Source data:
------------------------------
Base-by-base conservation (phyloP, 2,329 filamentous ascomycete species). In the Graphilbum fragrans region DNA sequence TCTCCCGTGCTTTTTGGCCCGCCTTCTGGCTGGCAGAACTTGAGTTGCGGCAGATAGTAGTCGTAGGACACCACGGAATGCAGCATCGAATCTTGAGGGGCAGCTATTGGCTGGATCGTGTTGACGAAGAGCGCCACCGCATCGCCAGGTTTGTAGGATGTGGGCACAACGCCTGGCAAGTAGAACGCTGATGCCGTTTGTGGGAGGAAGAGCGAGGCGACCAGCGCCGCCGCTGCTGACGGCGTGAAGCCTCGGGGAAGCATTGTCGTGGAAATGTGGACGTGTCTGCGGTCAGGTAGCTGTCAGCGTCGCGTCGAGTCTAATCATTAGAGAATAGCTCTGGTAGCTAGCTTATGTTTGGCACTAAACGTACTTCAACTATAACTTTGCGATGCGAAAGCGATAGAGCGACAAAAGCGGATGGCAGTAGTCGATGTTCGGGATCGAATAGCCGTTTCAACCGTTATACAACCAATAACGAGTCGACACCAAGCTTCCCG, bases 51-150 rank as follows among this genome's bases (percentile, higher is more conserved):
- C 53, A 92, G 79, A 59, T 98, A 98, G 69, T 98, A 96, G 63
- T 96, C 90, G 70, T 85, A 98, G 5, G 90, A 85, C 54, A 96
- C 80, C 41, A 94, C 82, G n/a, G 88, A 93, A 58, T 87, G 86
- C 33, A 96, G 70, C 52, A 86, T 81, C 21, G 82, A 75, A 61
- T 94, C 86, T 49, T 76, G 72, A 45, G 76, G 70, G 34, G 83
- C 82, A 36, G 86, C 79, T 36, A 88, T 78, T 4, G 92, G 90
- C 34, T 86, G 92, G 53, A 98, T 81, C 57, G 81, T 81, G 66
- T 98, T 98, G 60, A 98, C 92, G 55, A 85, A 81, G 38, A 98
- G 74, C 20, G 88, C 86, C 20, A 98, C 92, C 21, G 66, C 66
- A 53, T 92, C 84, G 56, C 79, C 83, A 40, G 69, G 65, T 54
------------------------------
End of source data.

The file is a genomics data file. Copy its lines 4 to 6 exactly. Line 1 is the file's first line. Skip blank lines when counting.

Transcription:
- C 80, C 41, A 94, C 82, G n/a, G 88, A 93, A 58, T 87, G 86
- C 33, A 96, G 70, C 52, A 86, T 81, C 21, G 82, A 75, A 61
- T 94, C 86, T 49, T 76, G 72, A 45, G 76, G 70, G 34, G 83